Recession eases: Economy slides just 1 percent in second quarter

The economy sank at a pace of just 1 percent in the second quarter of the year, a new government rep
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The economy sank at a pace of just 1 percent in the second quarter of the year, a new government report shows. It was a better-than-expected showing that provided the strongest signal yet that the longest recession since World War II is finally winding down.

The dip in gross domestic product for the April-to-June period, reported by the Commerce Department today, comes after the economy was in a free fall, tumbling at 6.4 percent pace in the first three months of this year. That was the sharpest downhill slide in nearly three decades. The economy has now contracted for a record four straight quarters, underscoring the grim toll of the recession on consumers and companies.

Many economists were predicting a slightly bigger 1.5 percent annualized contraction in second-quarter GDP. It’s the total value of all goods and services — such as cars and clothes and makeup and machinery — produced within the United States and is the best barometer of the country’s economic health.

Less drastic spending cuts by businesses, a resumption of spending by federal and local governments and an improved trade picture were key forces behind the better performance. Consumers, though, pulled back a bit. Rising unemployment, shrunken nest eggs and lower home values have weighed down their spending.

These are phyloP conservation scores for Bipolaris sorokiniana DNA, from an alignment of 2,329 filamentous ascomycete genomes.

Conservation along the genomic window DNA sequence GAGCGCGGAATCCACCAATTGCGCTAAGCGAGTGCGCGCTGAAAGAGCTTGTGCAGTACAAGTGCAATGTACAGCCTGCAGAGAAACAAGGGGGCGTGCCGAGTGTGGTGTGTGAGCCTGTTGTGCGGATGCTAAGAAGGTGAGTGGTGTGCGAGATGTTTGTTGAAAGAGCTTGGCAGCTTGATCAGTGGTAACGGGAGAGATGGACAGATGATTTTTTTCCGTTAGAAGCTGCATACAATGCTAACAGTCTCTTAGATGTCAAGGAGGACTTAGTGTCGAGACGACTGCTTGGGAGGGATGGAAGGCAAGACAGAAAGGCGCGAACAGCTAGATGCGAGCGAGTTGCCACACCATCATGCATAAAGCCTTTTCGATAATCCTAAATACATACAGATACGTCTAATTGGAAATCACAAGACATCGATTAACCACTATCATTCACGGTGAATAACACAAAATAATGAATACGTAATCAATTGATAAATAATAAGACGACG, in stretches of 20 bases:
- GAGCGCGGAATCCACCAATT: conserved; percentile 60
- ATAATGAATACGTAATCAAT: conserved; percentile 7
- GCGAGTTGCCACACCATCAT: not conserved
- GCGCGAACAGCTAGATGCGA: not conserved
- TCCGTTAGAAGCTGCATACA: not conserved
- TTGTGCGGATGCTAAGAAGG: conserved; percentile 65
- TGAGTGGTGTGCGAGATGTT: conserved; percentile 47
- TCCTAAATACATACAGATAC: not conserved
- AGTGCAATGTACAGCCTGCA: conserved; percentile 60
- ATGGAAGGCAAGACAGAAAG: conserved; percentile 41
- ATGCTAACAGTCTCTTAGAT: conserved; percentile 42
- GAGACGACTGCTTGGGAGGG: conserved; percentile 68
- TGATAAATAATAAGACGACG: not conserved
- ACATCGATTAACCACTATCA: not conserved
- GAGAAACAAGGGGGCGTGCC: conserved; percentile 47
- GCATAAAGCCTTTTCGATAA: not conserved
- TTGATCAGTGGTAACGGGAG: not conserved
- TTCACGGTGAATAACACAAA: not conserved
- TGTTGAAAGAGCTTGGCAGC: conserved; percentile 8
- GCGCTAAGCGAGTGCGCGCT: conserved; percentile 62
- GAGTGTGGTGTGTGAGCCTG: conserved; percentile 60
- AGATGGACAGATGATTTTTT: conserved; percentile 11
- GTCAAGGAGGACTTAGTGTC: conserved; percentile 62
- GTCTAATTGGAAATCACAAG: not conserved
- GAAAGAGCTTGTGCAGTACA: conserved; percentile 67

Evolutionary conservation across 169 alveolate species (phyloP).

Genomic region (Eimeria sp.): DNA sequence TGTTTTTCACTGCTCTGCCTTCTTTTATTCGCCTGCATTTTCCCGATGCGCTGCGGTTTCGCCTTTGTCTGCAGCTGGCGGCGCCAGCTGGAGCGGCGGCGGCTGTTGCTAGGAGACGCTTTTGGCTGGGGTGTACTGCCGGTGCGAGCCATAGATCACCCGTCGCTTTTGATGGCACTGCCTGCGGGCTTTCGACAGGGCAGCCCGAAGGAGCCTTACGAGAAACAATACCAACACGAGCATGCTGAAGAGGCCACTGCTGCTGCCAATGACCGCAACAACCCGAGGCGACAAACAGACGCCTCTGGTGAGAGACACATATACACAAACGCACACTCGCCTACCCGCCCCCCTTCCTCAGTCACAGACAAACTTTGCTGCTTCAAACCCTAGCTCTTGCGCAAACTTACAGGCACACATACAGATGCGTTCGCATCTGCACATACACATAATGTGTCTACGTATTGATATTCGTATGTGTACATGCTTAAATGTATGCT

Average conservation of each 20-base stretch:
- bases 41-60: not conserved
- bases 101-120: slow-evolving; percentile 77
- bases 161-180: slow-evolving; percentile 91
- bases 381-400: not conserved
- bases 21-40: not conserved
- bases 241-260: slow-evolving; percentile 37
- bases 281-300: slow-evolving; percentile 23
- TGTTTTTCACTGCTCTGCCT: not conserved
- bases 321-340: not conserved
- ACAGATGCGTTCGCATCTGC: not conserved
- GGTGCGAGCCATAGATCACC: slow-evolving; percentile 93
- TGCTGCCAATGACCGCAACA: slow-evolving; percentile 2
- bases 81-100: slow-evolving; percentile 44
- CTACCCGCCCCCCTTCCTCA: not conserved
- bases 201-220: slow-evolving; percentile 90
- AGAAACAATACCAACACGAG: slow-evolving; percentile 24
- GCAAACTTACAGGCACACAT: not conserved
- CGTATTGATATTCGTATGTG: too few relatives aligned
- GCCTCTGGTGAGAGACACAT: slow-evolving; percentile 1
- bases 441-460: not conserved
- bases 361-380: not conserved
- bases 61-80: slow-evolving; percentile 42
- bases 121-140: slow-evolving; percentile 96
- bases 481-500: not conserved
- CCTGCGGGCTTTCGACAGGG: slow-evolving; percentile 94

An important area where businesses ended up cutting more deeply in the spring was inventories. They slashed spending at a record pace of $141.1 billion. There was a silver lining to that, though: With inventories at rock-bottom, businesses may need to ramp up production to satisfy customer demand. That would give a boost to the economy in the current quarter.

Federal Reserve Chairman Ben Bernanke has said he thinks the recession will end later this year. And many analysts think the economy will start to grow again — perhaps at around a 1.5 percent pace — in the July-to-September quarter. That would be anemic growth by historical measures, but it would signal that the downturn has ended.

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